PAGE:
Public Speaking: 10 Questions To Analyze Your Audience
In the last post, you learned how to create a “bright shiny object,” or BSO. This post will help you take your key message to the next step by analyzing your audience.
What would you think of a dermatologist who offered you a diagnosis for an itchy red spot on your leg that’s been growing larger for weeks—without even bothering to look at it?
Not much, probably. No wonder it makes me nervous when I see presenters rushing into any audience without knowing anything about the people to whom they’re speaking. They’re making the same mistake as the dermatologist.
Identifying your BSO was a crucial start. But if you’re going to ask people to do something new or think in a different way—and you almost certainly will, as most talks are intended to move them from one point to another—it’s essential to add one more piece to the equation, without which none of your other efforts will matter: your audience.
Because every group is different, what you learn about each one may require you to modify your bright shiny object—at least a little—after you run it through the filter of the audience.
The following 10 diagnostic questions will help you decide what alterations you should make to your BSO, if any, and will almost certainly influence the overall approach you take for your talk.
1. Who are they?
To properly diagnose an audience, you need to understand who they are. Depending on your topic, knowing something about your audience’s age, income, ethnicity, race, gender, religion, profession, political affiliation, professional experience, current job title, educational background, organizational memberships, and hobbies can change the way you frame your topic.
2. Who are you?
Does the audience have a predetermined opinion of you, your organization, or your profession? If so, and if they’re prone to view you skeptically, you’ll want to establish common ground early.
3. What do they value?
Knowing what matters most to your audience allows you to align your speech topic with their most deeply-held values. For example, if you’re a representative from a local credit union who is speaking to a veterans group that values community service highly, you might place a greater emphasis on your institution’s local charitable endeavors than on your low interest rates. (You might even discuss your interest rates in the context of how they benefit the community.)
4. How relevant is your topic to them?
If the audience is already invested in your topic and understands its relevance to their lives, you probably don’t have to spend a lot of time explaining why they should care about it. But if audience members are unlikely to understand your topic’s relevance, draw the connection between your topic and their interests quickly.
5. How much do they already know about your topic?
Your answer will help determine whether you should focus on the basics, more advanced material, or some point in between.
6. How much do they need to know in order to accomplish your goals?
Many speakers answer with some version of “not much”—but then prepare presentations loaded with detail. This question centers speakers on making sure the amount of detail they intend to share matches the amount of detail they need to share in order to accomplish their goals.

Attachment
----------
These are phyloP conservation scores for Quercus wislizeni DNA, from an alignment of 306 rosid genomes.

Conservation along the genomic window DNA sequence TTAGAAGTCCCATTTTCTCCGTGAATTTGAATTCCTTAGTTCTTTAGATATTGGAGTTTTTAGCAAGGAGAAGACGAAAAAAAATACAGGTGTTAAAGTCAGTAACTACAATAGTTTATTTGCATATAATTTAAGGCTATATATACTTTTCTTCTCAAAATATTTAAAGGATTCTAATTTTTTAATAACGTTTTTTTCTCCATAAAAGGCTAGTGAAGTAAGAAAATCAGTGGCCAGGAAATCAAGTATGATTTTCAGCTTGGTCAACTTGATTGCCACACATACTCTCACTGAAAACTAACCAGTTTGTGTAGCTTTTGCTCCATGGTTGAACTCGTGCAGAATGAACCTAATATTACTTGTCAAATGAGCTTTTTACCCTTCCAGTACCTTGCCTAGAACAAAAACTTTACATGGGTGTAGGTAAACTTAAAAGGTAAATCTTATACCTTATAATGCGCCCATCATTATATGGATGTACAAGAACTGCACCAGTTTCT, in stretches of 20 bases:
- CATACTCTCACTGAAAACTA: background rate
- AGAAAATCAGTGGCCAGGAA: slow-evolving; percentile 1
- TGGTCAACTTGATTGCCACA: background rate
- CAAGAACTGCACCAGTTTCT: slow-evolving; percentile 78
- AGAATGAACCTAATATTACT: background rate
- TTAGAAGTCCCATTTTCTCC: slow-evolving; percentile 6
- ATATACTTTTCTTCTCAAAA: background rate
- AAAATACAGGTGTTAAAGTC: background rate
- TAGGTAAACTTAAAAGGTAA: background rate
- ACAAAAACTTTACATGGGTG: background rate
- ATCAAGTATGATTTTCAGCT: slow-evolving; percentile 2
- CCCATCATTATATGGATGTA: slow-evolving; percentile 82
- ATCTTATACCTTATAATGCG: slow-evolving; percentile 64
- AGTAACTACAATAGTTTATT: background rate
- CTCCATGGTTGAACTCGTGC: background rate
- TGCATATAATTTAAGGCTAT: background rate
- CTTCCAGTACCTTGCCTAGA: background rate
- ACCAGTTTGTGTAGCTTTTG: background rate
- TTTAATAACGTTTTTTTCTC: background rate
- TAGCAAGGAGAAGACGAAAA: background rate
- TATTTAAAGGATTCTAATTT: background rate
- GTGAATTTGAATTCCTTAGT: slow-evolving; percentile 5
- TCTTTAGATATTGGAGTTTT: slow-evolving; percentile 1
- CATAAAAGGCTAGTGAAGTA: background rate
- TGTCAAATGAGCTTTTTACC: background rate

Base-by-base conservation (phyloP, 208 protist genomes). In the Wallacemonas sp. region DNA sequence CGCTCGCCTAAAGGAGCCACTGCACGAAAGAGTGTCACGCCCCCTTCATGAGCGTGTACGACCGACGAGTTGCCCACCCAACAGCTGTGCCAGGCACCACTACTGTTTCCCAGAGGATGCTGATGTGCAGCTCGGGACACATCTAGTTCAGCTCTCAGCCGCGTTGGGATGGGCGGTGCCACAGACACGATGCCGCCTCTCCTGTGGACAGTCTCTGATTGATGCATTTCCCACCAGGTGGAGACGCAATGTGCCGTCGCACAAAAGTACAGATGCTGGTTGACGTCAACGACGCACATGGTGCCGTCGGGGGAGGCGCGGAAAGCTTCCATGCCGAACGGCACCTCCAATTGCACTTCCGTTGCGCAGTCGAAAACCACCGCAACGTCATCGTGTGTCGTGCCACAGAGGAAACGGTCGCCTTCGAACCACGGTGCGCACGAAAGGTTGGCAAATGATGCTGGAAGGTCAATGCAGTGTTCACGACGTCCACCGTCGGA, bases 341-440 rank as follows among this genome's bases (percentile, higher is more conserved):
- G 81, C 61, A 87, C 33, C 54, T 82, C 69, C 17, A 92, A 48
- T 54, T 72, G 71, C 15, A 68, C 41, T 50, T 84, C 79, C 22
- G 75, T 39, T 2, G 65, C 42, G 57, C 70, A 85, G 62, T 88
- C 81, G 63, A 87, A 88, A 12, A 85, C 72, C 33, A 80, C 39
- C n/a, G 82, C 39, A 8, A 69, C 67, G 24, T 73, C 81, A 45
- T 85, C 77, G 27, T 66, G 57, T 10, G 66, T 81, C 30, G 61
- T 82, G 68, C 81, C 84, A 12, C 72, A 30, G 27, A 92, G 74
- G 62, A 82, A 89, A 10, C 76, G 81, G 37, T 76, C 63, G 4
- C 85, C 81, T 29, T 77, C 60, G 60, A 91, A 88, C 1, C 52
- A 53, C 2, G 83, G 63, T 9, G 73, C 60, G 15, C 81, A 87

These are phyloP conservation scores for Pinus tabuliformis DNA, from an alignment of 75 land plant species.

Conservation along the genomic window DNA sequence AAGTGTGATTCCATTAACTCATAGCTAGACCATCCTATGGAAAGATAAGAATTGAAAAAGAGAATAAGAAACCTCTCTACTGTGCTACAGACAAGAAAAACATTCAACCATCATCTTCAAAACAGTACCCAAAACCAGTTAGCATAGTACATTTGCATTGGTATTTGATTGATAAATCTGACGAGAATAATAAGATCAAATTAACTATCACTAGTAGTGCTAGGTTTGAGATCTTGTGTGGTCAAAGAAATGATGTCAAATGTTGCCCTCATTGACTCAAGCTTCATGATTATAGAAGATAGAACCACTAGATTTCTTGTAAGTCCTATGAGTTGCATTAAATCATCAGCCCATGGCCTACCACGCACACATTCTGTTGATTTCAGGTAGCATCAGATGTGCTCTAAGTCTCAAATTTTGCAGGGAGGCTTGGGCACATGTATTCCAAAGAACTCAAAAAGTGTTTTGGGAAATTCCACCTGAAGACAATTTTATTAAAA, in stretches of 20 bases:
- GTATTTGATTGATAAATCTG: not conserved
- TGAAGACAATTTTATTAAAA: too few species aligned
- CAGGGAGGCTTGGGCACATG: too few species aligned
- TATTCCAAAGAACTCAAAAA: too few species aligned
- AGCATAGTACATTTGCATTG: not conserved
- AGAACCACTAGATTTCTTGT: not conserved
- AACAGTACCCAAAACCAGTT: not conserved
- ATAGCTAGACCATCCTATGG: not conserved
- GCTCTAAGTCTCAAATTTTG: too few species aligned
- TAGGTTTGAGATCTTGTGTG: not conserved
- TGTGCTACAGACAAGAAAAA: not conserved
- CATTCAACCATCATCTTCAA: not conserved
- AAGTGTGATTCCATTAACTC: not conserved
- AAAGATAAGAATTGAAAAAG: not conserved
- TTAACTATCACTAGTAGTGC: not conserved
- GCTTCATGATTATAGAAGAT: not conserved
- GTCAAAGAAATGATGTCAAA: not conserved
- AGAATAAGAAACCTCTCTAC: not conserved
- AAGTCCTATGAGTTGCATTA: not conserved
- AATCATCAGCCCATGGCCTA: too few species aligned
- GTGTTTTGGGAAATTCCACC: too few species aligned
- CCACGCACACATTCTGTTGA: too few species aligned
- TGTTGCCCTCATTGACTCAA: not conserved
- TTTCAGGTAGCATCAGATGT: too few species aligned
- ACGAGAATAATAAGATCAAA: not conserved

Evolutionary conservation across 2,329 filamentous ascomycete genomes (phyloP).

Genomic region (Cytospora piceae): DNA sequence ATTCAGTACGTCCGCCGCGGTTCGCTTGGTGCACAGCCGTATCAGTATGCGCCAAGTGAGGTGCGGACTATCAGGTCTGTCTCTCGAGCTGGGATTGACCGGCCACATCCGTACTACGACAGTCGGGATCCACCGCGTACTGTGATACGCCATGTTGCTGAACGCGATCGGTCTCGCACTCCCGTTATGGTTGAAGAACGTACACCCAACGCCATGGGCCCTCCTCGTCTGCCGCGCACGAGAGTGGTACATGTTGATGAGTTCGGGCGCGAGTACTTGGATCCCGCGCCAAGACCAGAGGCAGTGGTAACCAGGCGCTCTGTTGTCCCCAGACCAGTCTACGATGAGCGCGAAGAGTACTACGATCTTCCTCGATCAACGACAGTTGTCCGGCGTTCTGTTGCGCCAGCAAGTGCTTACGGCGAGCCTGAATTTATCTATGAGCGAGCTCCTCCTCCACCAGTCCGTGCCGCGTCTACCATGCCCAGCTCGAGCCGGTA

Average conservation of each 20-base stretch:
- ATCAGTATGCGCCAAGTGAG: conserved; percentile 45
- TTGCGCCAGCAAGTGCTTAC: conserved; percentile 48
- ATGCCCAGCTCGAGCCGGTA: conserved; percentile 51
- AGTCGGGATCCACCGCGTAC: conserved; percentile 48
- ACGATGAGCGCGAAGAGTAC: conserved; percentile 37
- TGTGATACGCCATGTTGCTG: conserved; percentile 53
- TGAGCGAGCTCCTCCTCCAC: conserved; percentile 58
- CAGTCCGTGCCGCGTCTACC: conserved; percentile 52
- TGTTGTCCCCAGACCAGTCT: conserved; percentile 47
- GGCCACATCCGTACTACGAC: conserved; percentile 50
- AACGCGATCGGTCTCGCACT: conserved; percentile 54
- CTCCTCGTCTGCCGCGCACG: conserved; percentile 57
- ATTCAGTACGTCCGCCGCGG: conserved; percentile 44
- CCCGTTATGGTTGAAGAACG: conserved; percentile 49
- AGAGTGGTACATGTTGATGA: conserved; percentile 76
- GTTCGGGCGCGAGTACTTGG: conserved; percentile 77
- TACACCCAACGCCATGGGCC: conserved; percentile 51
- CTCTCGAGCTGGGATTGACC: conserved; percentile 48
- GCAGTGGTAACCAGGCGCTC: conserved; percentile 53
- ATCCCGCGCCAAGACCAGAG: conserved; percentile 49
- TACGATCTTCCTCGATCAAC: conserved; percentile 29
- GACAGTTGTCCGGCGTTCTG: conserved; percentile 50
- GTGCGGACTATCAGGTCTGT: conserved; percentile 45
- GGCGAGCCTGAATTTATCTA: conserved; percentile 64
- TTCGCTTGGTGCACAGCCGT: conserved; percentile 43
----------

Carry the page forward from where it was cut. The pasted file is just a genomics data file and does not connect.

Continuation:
7. Do they view your topic favorably, neutrally, or negatively?
Gauging how much resistance you’re likely to encounter may influence what you say and how you sequence your material. For groups that view your topic negatively, it’s generally best to raise their likely objections early in your talk, before they raise them for you.
8. What gaps in knowledge or misconceptions do they have about your topic?
The larger the misconception or gap in knowledge, the better it is to address it early in your talk. Since a proposal or idea can’t move forward until those misconceptions or gaps are sufficiently addressed, you may need to spend a substantial amount of time in those areas before moving on.
9. What challenges or problems do they have related to your topic?
Knowing what challenges or problems your audience faces can provide critical insight into how they might use the information you’re sharing. That knowledge can shift or narrow the frame of your talk to address their specific concerns. I once saw a speaker with a not-for-profit organization encourage his colleagues from another department to get out of the office and visit donors more frequently. It never occurred to him to learn why they hadn’t been doing that in the first place. It turned out that his colleagues all agreed with him—but their requests to leave the office had been turned down repeatedly by their supervisor. His failure to diagnose the audience’s challenges in advance resulted in a waste of everyone’s time. Had he learned the problem, he might have offered a more relevant solution—or deferred to someone else who could have provided one.
10. Are you speaking to one constituency or many?
Many groups have a variety of constituencies present, some of which have conflicting goals: senior managers and junior employees; supporters and opponents; manufacturers and regulators. On his public speaking website Six Minutes, Andrew Dlugan offers three approaches for mixed audiences:
- “Speak to only one sub-group of the audience and ignore the others.” This risky approach works best when you require the buy-in of only one segment of the group.
- “Address each of your audience sub-groups with different parts of your presentation.”
- “Ignore the differences between audience members, and instead focus on common appeals.”
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